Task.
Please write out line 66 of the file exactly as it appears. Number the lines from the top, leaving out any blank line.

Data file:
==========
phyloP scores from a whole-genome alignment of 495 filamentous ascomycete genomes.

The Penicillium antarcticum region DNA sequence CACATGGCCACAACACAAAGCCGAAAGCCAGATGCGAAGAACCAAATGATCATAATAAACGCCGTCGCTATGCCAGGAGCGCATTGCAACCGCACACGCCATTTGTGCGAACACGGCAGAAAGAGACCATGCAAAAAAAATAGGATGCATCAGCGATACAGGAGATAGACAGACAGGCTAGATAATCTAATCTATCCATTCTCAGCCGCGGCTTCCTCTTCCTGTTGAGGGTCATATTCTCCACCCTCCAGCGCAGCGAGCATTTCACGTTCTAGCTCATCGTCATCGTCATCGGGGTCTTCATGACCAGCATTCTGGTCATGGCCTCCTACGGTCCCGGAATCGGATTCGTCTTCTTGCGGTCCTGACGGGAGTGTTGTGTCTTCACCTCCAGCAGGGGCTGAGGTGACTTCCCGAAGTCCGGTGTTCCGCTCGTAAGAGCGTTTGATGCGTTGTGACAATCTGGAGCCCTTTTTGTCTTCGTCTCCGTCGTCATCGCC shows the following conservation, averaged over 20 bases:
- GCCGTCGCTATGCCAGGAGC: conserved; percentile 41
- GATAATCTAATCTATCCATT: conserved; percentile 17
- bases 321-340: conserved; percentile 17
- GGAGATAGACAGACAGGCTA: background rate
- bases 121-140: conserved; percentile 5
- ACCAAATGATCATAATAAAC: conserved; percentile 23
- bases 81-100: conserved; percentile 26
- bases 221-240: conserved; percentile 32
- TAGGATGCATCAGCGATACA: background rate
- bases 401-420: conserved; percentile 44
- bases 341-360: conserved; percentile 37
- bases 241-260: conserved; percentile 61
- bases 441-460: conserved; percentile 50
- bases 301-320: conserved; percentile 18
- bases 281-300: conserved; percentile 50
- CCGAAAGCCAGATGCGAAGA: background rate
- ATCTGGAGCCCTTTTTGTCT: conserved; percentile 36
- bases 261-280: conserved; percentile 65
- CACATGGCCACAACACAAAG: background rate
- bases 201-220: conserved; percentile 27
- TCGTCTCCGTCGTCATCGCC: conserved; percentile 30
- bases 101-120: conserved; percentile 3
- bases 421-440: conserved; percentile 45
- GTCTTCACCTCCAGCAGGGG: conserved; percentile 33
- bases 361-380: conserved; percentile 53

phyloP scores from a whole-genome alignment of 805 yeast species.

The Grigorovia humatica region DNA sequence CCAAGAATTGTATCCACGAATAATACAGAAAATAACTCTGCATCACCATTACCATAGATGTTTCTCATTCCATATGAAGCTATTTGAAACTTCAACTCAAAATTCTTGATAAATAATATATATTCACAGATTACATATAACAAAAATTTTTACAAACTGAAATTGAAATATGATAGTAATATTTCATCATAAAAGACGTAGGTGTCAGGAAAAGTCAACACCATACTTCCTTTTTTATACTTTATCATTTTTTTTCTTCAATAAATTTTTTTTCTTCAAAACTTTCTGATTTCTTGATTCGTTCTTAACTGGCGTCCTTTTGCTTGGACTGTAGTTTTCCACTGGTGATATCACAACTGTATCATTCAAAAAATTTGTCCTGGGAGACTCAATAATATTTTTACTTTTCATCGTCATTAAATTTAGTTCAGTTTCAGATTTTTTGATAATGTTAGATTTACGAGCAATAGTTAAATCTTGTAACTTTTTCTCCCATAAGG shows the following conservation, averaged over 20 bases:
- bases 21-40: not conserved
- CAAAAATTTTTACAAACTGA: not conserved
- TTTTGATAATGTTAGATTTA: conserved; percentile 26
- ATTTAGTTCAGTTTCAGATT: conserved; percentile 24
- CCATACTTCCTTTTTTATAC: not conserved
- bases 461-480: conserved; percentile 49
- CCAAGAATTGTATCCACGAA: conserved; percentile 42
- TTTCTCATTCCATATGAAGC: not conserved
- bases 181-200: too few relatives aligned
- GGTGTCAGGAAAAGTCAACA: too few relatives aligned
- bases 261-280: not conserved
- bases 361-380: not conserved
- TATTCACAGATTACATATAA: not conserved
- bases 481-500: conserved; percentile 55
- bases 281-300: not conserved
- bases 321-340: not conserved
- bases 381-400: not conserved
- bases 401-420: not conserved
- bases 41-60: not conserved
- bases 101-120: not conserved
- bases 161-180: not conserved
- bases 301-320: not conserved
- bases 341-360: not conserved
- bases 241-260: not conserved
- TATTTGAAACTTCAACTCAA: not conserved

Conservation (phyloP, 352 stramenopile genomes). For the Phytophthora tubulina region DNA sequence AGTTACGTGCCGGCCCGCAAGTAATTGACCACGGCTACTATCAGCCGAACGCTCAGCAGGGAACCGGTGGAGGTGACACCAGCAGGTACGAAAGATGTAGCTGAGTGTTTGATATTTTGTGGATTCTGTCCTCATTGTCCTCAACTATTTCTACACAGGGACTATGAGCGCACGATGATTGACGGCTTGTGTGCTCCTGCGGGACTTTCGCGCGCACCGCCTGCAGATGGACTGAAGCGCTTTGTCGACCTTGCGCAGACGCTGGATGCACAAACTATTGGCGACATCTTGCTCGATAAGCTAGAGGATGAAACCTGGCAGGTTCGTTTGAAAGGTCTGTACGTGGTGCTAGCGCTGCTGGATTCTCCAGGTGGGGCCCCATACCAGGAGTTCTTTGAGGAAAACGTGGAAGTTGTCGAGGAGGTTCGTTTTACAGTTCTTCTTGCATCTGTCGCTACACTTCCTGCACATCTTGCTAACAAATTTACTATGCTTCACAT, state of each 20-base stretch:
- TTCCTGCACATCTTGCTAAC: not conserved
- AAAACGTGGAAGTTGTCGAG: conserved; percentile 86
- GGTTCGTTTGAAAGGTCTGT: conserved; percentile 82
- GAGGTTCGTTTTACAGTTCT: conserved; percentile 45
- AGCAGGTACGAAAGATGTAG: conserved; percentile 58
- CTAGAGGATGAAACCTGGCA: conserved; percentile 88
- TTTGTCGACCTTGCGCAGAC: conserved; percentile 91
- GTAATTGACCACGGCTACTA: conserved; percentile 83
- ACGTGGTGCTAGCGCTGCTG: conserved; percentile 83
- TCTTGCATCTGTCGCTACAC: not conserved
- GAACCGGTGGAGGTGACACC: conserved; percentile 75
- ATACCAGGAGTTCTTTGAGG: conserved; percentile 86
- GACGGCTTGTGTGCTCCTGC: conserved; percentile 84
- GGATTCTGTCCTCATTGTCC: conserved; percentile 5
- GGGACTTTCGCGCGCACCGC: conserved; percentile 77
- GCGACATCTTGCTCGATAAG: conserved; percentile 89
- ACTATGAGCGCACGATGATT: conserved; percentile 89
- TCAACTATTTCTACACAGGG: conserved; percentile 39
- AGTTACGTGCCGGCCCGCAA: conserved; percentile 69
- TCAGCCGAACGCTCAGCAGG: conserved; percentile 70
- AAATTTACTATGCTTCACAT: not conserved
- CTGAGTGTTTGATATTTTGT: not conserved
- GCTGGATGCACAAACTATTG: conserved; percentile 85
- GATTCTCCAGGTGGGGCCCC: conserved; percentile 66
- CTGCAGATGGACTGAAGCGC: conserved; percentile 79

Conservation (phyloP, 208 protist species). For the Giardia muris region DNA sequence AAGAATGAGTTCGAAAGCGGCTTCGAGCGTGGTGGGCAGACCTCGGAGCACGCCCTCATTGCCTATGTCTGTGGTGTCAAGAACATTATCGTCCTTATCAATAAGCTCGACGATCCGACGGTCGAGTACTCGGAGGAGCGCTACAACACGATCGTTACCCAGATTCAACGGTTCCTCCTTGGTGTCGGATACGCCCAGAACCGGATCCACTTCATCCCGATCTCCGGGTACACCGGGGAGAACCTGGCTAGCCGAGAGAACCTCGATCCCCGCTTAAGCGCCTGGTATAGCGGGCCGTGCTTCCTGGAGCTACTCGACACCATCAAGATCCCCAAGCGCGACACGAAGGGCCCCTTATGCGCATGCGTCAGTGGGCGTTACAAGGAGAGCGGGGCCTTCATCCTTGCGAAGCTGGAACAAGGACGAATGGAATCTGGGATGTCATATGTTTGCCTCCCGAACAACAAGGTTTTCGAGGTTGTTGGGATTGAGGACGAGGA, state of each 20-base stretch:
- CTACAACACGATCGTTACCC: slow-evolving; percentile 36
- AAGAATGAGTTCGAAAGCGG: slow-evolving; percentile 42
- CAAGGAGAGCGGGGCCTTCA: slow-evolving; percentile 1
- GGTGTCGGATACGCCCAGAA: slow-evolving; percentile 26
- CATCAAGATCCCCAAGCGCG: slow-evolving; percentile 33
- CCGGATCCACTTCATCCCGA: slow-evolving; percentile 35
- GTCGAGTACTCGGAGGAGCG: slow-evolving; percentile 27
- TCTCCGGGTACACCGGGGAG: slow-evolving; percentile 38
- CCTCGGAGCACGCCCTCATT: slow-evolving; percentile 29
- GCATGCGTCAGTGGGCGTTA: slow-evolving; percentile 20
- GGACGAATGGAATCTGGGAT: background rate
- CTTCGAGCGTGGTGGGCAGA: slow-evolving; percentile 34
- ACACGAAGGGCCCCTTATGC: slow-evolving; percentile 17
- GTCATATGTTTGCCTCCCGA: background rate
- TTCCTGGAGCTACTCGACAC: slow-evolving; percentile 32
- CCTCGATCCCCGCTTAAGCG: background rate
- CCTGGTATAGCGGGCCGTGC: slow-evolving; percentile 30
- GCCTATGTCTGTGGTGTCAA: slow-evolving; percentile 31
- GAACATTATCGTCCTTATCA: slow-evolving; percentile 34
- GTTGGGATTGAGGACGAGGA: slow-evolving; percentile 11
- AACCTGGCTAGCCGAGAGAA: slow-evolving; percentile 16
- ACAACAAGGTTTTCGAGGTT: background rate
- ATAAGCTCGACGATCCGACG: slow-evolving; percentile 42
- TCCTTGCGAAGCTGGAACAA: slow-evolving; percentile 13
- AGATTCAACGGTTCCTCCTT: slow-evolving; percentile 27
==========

- GAACCGGTGGAGGTGACACC: conserved; percentile 75